There are 2 strokes. Let's call the short horizontal stroke A and the vertical-curving-to-horizontal stroke B.

Some sources suggest the stroke order AB while other sources suggest BA.

The katakana ヒ comes from the character 世 which when considering the relevant strokes follows the order AB.

Is there an official order of the katakana strokes available somewhere ?


Typically, it is not a matter of AB vs. BA (the correct order is AB), but a matter of which direction is the A stroke written; is it left-to-right, or right-to-left?

There are numerous sources that claim it should be left-to-right.

From kakijun.jp:


However, there are other sources that claim it should be from right-to-left; like a more (but not completely) horizontal katakana ノ.

Also from kakijun.jp:


This page explains more about each of these two theories, and a "conclusion". It's all in Japanese, so for those who can't read it all, here's the gist of it:

  1. The left-to-right direction originated with textbook publishers. Before 1992 (平成4), they were split on the direction of the stroke. Then in 2005 (平成17), they settled on the left-to-right direction. This is the direction that is taught in elementary schools.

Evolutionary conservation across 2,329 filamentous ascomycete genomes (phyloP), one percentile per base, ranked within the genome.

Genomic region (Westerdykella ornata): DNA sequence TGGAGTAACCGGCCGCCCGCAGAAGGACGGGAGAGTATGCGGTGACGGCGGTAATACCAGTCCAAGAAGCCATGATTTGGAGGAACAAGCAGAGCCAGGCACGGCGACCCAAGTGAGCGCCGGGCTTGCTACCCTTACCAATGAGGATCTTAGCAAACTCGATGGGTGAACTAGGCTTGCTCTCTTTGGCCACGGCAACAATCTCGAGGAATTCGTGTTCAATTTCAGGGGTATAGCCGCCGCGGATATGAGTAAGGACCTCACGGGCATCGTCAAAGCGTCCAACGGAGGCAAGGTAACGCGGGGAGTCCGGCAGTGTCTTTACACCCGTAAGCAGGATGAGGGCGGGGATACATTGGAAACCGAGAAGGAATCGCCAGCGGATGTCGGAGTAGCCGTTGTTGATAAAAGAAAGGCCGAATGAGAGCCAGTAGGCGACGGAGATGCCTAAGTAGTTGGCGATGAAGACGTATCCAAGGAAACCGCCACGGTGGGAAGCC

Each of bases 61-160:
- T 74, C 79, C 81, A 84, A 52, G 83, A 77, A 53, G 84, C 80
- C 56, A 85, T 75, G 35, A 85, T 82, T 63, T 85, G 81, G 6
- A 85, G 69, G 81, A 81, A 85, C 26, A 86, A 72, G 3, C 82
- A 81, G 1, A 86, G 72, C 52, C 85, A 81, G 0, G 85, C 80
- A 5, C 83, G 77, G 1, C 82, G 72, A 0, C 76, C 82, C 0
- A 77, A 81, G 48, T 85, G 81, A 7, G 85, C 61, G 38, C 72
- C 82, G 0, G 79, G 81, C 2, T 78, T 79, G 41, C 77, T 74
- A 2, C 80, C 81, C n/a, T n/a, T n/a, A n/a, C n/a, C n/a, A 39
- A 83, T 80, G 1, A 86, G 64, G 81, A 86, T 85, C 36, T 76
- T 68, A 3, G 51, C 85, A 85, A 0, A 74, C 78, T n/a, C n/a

2. The right-to-left direction is due to the fact that the katakana ヒ is derived from the right side of the kanji (not sure where you saw that it is derived from 世), where the stroke order of the A on the right side is written from right-to-left:


So the "conclusion" is that typically you write it left-to-right for 硬筆 (writing w/ a pen or pencil), and right-to-left for calligraphy (書道). But it's OK to do whichever is more natural or comfortable for you. I guess you could say that of kana/kanji in general, but even if you're a purist, this character is still ambiguous.

I personally do it from right-to-left like a flatter ノ, but that may be because it feels more natural to me as a lefty.

Your Answer

By clicking “Post Your Answer”, you agree to our terms of service, privacy policy and cookie policy

Not the answer you're looking for? Browse other questions tagged or ask your own question.